The 92nd Oscars – Best Leading Actor

In today’s post, I will review the Best Leading Actor category for this year’s Oscars. Let’s go!

The Nominees

Antonio Banderas (Pain and Glory)Banderas gif

In legendary Spanish director Pedro Almodóvar’s latest film Pain and Glory (nominated this year for Best International Feature), Antonio Banderas stars as Salvador Mallo, an aging filmmaker battling health issues and nostalgia as he reflects upon important memories and relationships throughout his past and how they’ve shaped his present. I have not seen an immense amount of Banderas’s films, but from what I have seen, his performance in Pain and Glory is certainly his best. This movie has a lot of drama and a lot of heart, all while sprinkling in some clever humor. And although the film features some wonderful supporting performances (including Penélope Cruz as Mallo’s mother and Asier Etxeandia as his former collaborator Alberto), Pain and Glory thrives most prominently because of this stunning performance by Banderas. Whether it’s the humorous moments where Mallo is, for the first time in his life, trying heroin with Alberto, or the emotional reunion with a lover from days gone by, Banderas sinks his teeth into the role and delivers a masterful performance. It is no wonder Banderas took home the Best Actor award at the Cannes Film Festival in 2019.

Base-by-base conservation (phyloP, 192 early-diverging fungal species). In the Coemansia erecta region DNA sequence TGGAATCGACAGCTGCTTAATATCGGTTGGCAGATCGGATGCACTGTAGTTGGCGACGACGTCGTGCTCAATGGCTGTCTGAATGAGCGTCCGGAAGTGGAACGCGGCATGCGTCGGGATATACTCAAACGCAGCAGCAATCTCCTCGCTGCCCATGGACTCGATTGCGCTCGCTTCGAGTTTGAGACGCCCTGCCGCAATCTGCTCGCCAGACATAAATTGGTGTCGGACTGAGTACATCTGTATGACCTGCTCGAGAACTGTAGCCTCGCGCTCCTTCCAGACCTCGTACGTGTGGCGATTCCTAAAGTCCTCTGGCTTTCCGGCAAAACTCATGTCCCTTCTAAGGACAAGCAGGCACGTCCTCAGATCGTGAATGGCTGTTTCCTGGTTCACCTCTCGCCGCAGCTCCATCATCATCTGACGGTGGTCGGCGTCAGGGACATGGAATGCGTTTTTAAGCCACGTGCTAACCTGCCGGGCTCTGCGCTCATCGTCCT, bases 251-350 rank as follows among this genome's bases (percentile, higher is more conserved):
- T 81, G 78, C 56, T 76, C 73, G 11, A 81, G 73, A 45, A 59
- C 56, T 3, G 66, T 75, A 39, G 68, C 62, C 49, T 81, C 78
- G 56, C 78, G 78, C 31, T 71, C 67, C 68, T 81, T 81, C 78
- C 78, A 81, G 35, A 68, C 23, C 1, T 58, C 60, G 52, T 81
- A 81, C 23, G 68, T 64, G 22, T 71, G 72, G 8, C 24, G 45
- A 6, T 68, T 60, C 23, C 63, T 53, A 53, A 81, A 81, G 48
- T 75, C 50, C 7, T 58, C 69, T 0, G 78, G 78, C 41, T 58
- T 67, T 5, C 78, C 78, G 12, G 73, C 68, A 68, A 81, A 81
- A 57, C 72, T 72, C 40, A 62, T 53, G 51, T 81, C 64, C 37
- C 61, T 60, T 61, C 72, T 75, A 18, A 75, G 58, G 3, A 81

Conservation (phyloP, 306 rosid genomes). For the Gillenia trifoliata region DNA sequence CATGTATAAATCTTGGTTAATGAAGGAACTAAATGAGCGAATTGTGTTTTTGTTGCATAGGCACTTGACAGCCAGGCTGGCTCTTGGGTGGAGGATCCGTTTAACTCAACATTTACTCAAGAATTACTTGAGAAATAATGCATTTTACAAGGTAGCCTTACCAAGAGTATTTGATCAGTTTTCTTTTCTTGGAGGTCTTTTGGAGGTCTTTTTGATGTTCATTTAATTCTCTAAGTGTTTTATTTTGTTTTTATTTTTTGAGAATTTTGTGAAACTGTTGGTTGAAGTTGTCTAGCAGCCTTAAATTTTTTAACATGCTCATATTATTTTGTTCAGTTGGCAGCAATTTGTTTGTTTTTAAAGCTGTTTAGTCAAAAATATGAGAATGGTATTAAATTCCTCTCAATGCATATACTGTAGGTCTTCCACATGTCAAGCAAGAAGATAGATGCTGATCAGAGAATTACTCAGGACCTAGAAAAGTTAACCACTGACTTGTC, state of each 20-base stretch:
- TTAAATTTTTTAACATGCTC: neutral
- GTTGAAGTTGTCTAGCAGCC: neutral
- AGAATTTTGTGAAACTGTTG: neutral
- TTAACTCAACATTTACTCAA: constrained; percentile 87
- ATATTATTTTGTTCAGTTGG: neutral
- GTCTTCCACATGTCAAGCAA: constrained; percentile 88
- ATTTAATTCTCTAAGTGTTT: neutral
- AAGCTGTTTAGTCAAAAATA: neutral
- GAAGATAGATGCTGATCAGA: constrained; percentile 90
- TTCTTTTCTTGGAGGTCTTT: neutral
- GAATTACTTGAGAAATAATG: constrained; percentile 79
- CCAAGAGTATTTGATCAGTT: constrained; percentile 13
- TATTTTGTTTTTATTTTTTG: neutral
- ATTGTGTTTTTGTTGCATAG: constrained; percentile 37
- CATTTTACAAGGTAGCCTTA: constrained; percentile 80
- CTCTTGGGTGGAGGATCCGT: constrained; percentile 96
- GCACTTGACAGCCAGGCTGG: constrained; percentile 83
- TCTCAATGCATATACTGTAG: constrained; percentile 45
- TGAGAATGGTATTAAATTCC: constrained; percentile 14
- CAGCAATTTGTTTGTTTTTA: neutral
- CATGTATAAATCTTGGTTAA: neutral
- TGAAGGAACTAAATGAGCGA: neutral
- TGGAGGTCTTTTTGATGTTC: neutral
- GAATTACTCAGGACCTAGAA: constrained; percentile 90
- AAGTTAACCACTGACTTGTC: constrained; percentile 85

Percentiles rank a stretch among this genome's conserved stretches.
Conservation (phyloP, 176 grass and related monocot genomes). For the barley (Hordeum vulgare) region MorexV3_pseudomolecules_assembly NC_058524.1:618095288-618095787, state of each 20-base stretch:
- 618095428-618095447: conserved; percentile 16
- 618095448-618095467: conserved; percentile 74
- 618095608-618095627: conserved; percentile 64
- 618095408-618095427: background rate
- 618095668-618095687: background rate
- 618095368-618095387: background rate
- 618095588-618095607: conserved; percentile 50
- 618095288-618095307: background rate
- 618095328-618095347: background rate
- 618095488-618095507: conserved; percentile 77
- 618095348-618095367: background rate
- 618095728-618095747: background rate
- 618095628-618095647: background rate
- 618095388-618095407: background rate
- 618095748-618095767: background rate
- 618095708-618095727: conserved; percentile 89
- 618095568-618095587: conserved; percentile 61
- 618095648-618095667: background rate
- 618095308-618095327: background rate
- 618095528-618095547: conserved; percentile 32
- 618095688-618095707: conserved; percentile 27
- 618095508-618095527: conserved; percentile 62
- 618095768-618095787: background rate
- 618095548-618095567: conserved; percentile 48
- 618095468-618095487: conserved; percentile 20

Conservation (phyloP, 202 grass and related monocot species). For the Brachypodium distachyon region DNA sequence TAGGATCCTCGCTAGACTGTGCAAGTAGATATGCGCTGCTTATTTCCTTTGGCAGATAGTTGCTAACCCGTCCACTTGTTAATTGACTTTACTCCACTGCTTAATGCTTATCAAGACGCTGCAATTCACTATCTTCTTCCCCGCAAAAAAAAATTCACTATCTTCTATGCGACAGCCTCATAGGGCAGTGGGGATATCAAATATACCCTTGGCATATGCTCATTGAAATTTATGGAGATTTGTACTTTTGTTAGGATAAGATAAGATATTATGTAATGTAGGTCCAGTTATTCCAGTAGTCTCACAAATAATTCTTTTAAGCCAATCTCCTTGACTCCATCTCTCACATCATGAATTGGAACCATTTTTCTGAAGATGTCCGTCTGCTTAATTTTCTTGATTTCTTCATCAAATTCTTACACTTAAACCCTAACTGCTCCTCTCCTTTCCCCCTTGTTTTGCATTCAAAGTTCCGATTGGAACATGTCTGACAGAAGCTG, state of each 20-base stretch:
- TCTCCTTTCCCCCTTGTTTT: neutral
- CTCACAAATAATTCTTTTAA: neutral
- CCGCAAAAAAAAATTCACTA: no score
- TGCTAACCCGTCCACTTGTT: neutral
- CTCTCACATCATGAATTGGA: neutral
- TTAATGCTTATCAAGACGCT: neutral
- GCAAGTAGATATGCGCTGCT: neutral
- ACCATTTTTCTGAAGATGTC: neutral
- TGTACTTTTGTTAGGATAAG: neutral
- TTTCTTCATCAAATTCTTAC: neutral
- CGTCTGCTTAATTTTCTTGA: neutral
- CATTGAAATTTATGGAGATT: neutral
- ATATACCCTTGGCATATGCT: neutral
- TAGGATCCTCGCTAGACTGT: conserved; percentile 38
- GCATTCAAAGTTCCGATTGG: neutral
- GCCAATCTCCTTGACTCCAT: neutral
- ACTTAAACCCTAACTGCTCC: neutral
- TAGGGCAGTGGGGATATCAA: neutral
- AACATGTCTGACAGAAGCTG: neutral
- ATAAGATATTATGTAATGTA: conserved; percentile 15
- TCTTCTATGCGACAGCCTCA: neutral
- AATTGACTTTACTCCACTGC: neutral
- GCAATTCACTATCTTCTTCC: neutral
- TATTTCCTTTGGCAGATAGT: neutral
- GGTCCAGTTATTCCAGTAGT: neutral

Leonardo DiCaprio (Once Upon a Time in Hollywood)DiCaprio gf